Just shopping for groceries was traumatic. I hadn’t shopped for groceries since my husband retired. We used to joke that he was the wife now and he said I could just write while he took care of cooking, shopping and helped with laundry.
It wasn’t really funny. I stopped shopping a few months after he retired because whatever I brought home wasn’t right, wrong brand, wrong price, wrong flavor. I stopped cooking because he would disagree with the what, the how, the why and the end result. I wasn’t even able to feed the dogs the way he wanted, and if I made my own coffee he would ask why I didn’t have him make it for me.
To some, it looked like I was a pampered princess, but I was actually removed from my kitchen. His at home-ness led to my retirement as a wife. He took over the bills, the kitchen, the shopping and the dogs and I allowed it. I gave up.
So I am my own wife now. It’s been five months, and I am treating myself much better, but it takes awareness and effort. I spoiled my husband and my kids forever, so I know how to do it, I just have to turn that love towards myself.
I started eating slowly. I started cooking for myself for the first time in years. Actual meals. My daughter and grandson come over for supper at least twice a week now and that motivates me to cook. I’ve only gained a pound, but I’m back to my favorite deodorant and it works.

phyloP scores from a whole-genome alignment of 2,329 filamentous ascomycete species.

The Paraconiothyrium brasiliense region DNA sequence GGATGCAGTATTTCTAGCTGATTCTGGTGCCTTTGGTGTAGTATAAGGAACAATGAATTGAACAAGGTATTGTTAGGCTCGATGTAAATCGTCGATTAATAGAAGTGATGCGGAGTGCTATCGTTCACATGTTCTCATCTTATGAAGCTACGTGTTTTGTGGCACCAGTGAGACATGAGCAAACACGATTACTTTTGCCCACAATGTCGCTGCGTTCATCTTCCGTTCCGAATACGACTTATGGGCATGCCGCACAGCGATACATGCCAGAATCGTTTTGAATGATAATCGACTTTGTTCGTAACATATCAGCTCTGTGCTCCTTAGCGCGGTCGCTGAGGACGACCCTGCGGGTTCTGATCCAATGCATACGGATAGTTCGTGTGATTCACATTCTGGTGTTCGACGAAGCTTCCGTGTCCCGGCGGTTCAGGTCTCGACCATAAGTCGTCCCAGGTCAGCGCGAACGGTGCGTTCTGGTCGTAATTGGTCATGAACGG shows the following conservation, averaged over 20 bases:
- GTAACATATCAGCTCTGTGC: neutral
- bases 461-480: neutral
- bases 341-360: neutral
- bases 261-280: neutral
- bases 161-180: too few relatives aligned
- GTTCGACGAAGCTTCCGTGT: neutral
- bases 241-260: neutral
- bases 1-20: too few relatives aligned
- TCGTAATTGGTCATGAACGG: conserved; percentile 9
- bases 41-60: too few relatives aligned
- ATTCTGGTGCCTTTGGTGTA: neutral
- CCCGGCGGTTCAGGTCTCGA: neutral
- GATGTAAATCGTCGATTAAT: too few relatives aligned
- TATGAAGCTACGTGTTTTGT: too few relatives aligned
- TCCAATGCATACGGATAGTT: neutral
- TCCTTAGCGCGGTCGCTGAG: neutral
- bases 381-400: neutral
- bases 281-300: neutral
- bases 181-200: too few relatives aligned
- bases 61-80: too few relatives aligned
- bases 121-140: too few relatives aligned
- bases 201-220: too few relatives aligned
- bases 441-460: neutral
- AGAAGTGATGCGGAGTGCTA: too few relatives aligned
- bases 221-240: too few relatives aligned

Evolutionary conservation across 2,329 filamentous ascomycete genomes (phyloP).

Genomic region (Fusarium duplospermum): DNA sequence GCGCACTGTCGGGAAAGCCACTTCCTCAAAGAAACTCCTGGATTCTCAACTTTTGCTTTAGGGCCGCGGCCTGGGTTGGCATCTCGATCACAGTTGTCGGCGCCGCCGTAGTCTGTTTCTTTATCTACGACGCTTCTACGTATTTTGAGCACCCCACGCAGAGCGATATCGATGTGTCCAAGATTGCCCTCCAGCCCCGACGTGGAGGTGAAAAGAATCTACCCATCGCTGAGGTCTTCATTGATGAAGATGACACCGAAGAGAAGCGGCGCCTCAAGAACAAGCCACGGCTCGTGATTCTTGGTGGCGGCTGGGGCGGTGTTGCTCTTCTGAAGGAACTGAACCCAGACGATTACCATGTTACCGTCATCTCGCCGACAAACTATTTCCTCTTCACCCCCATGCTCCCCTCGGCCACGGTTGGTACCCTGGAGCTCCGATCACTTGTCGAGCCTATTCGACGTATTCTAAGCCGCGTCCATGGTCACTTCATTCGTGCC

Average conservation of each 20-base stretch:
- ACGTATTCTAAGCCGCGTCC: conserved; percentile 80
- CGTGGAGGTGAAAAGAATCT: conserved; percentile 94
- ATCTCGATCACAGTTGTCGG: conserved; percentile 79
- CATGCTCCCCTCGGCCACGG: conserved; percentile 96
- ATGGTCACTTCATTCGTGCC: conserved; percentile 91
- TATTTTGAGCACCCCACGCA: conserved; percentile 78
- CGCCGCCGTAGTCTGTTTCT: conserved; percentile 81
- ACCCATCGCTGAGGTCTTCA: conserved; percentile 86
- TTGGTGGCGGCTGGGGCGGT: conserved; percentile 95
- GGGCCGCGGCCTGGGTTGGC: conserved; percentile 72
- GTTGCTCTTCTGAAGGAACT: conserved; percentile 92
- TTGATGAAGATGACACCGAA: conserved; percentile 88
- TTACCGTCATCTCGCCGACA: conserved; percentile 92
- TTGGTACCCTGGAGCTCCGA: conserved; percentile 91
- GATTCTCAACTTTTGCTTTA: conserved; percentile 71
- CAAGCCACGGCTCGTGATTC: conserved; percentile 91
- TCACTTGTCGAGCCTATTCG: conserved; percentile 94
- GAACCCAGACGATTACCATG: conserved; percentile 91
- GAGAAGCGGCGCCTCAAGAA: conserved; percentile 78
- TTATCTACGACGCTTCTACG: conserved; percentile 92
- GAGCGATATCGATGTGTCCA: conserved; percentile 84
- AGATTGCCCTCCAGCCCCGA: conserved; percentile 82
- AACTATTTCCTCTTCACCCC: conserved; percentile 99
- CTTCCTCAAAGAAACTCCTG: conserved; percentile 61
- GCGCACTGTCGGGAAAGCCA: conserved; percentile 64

The dogs are happy and well fed, so it turns out that I do know how to feed them. I haven’t cried at the grocery store lately, so I believe I am learning to be a good wife. To myself.
I’m laying our marriage down
putting it to sleep
a mercy killing that for us is best
laying till death do we part promises to rest.
I’m unplugging the life support
so maybe I can revive my heart
because there is more pain than love left.
a bed where passion died a horrible death
a living room where loyalty was beat
a kitchen you drove me out of
because I couldn’t do it right.
I wish I could cremate us
instead of dismantling us piece by piece
but I suppose that’s exactly what we’ve done
burnt our bridges until two now exist as ones.
Jeanne Marie, 1978